News from UT InterProfessional Education

Dr. Bauer-Wu's Lecture in Holistic Healing: Mind Full or Mindful?

One of the most pervasive conditions of the 21st century is stress; Americans are living in a culture where multi-tasking is essential and being stressed out is one of the chronic side effects. At the UT School of Nursing’s Helen L. Erickson PhD, RN, FAAN Lecture in Holistic Healing last Thursday, Dr. Susan Bauer-Wu spoke on “Resilience for Patients and Professionals through Mindfulness: Research and Practical Application.”

Dr. Bauer-Wu likened modern day stress to a storm at sea –choppy water, strong winds, and an ominous sky exist at the surface. But in the depths of the sea beneath the surface, the waters are calm and clear. Dr. Bauer-Wu spoke on the need for us to take moments throughout our day to ‘drop an anchor’ and become grounded to the calm that exists in our bodies, even in spite of all that is happening around us.  She stressed the importance of ‘stopping autopilot’ and creating a practice of mindfulness so that, in both our professional and personal lives, we can more skillfully respond to patients and stressful situations.

Dr. Bauer-Wu defines mindfulness as “our capacity to intentionally bring awareness to present moment experiences with an attitude of openness.” Three key words of that definition: intention, attention, and attitude. Using purposeful curiosity and putting judgment aside, the foundation of a mindful practice is simply noticing one’s thoughts. Mindfulness is a practice that anyone can do, and in the process of shifting awareness, one can actually rewire the brain and create neural pathways to promote resilience. In fact, Dr. Bauer-Wu said that research has found Mindfulness-Based Cognitive Therapy, one of the most widely used Mindfulness-Based Interventions, to be as effective as anti-depressants.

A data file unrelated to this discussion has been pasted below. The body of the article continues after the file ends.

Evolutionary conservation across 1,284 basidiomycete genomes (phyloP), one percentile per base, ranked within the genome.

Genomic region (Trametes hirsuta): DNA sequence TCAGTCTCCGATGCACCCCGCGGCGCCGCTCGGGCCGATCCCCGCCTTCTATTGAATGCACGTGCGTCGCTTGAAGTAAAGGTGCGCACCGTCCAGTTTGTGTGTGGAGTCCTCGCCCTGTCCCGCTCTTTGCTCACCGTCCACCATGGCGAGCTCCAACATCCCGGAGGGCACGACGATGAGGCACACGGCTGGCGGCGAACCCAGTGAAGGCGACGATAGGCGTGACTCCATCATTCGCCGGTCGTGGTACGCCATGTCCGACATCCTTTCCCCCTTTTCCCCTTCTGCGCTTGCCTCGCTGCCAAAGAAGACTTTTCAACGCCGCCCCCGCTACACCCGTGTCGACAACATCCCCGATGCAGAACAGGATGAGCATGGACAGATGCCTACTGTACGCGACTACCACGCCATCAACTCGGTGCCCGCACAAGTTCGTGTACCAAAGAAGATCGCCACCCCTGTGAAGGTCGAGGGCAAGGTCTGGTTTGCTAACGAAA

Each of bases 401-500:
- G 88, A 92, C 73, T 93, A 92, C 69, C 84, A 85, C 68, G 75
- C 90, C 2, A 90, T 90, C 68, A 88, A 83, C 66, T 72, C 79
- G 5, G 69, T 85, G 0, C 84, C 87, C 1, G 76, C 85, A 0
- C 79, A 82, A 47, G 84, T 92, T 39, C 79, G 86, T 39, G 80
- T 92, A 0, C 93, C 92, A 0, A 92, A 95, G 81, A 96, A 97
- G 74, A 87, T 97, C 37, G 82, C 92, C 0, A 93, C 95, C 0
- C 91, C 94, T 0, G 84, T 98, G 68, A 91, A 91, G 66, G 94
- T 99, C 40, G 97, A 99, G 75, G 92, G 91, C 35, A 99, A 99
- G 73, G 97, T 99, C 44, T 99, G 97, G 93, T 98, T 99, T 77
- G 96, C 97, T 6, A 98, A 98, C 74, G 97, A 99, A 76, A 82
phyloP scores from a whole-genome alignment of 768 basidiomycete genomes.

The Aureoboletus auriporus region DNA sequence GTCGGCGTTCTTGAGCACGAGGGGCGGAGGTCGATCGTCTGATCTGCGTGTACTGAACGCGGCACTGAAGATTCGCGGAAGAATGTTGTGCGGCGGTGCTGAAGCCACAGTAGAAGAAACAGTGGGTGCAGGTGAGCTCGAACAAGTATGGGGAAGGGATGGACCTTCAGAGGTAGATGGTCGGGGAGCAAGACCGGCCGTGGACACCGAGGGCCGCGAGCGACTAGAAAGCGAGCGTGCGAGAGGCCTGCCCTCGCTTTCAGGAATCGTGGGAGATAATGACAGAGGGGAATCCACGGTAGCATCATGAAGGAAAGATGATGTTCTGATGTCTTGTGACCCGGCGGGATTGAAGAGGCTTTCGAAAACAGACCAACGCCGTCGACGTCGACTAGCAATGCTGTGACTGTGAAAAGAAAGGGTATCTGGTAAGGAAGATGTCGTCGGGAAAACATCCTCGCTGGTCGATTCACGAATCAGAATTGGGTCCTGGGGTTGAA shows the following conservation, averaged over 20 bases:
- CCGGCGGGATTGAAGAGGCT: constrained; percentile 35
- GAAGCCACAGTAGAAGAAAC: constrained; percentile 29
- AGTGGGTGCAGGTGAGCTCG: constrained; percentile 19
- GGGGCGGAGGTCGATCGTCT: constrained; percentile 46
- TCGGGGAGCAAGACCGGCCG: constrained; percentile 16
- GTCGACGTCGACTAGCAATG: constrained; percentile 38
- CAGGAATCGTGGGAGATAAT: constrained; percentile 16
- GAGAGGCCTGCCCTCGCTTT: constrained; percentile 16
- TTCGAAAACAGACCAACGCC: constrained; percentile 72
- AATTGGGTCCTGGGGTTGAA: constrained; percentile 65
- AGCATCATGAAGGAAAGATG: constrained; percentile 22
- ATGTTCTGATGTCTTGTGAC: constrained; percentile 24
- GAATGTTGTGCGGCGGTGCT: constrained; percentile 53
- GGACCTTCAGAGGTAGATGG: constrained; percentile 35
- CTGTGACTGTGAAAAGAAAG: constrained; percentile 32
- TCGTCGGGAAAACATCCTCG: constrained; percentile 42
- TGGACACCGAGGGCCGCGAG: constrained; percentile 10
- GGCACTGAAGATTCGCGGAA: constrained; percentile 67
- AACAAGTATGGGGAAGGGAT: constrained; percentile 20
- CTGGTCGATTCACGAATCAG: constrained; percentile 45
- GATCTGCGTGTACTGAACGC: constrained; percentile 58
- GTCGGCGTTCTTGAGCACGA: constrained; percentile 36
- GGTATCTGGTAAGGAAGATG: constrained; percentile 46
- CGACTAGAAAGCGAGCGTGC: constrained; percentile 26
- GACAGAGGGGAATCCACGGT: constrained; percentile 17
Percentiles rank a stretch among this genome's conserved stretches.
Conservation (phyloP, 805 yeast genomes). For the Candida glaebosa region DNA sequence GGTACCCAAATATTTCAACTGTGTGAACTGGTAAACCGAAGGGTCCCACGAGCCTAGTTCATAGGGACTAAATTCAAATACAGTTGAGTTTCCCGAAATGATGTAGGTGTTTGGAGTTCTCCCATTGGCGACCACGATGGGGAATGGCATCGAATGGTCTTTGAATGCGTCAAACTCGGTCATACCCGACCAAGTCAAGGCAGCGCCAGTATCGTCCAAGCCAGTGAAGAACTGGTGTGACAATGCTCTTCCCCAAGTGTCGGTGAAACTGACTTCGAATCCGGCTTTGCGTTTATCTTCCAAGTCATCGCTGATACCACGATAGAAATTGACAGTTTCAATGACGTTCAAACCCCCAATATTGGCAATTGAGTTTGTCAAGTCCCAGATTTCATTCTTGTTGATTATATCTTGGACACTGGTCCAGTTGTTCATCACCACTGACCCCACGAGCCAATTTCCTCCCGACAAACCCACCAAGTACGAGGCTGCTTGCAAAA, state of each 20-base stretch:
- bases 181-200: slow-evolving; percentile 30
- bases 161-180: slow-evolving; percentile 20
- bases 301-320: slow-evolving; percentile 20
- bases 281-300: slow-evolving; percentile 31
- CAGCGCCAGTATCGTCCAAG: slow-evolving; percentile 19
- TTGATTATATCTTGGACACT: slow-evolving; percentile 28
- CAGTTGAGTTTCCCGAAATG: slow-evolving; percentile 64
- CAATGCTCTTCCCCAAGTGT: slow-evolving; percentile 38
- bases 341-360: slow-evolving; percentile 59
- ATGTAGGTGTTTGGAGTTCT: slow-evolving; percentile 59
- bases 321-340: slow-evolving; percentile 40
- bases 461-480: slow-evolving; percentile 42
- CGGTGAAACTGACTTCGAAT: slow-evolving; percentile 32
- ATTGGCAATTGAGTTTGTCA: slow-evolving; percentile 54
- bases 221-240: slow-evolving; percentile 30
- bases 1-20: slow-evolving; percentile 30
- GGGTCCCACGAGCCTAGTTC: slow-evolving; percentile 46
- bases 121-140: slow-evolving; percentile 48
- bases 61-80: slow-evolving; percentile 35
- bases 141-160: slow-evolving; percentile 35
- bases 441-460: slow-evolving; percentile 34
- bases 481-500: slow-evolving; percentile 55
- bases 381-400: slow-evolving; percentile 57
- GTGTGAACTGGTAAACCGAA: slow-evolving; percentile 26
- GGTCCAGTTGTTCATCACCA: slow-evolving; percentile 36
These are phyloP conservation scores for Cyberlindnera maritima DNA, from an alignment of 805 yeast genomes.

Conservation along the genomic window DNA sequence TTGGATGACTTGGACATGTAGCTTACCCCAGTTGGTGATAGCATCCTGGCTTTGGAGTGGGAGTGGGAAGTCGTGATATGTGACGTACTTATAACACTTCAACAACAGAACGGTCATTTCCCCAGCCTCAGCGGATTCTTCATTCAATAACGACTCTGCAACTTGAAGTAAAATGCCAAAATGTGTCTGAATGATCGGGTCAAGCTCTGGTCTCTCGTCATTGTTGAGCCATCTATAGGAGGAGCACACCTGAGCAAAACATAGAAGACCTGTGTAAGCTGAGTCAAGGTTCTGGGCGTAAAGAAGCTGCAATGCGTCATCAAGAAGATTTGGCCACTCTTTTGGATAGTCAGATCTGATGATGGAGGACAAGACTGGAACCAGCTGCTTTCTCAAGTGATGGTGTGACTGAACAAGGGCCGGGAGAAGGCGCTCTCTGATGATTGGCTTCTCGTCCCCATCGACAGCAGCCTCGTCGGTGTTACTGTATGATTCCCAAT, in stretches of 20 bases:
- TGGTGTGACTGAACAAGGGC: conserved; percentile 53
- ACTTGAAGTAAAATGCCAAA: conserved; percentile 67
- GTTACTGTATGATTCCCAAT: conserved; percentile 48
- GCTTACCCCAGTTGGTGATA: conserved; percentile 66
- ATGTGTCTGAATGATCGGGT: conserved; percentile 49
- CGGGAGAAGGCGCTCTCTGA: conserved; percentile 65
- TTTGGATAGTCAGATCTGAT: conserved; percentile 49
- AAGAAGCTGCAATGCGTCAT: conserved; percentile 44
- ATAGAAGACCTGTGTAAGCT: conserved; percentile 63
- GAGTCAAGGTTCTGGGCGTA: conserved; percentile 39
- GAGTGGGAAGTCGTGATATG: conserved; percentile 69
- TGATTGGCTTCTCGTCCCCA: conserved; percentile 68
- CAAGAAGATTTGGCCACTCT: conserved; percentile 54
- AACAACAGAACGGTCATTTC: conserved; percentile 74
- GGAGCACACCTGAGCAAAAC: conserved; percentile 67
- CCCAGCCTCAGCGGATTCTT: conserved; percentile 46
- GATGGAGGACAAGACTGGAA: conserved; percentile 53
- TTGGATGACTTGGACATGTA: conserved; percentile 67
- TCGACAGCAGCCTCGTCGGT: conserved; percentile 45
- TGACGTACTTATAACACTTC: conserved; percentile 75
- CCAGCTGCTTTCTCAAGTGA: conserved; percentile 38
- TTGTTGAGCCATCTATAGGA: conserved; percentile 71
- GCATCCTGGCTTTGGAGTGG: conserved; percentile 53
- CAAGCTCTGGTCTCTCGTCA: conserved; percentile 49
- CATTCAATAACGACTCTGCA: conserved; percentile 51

She warned that mindfulness should not be confused with relaxation techniques; rather, mindfulness doesn’t try so hard. Additionally, mindfulness is not about trying to achieve a special state of mind, not about going into a trance, not about thinking only positive thoughts, not about doing anything (it is a way of being), and not about distracting yourself or using imagery. Mindfulness is also not religious.

 

To apply this to one’s own personal or professional life, Dr. Bauer-Wu shared the STOP process:

S – stop; pause

T – take a few deep breaths to tune in

O – observe

P – proceed with awareness and wise action or wise inaction

 

An additional acronym, WORTH, provides healthcare professionals with cues to be mindful:

W – wash hands, feel the warm water, watch the soap lather and wash away

O – open the door, observe patient (and family), notice the experience

R – remember that you are caring for a person with a full life

T – take a few deep breaths

H – handle patient/family’s concerns

She noted that empathy and compassion stem from tuning into one’s own body’s needs. If, as practitioners, we can be more present, in turn we can teach and model calm clarity and heartful acceptance for our patients and families. When can you STOP to drop an anchor throughout your day?

 

~Sarah McElvain, MSSW

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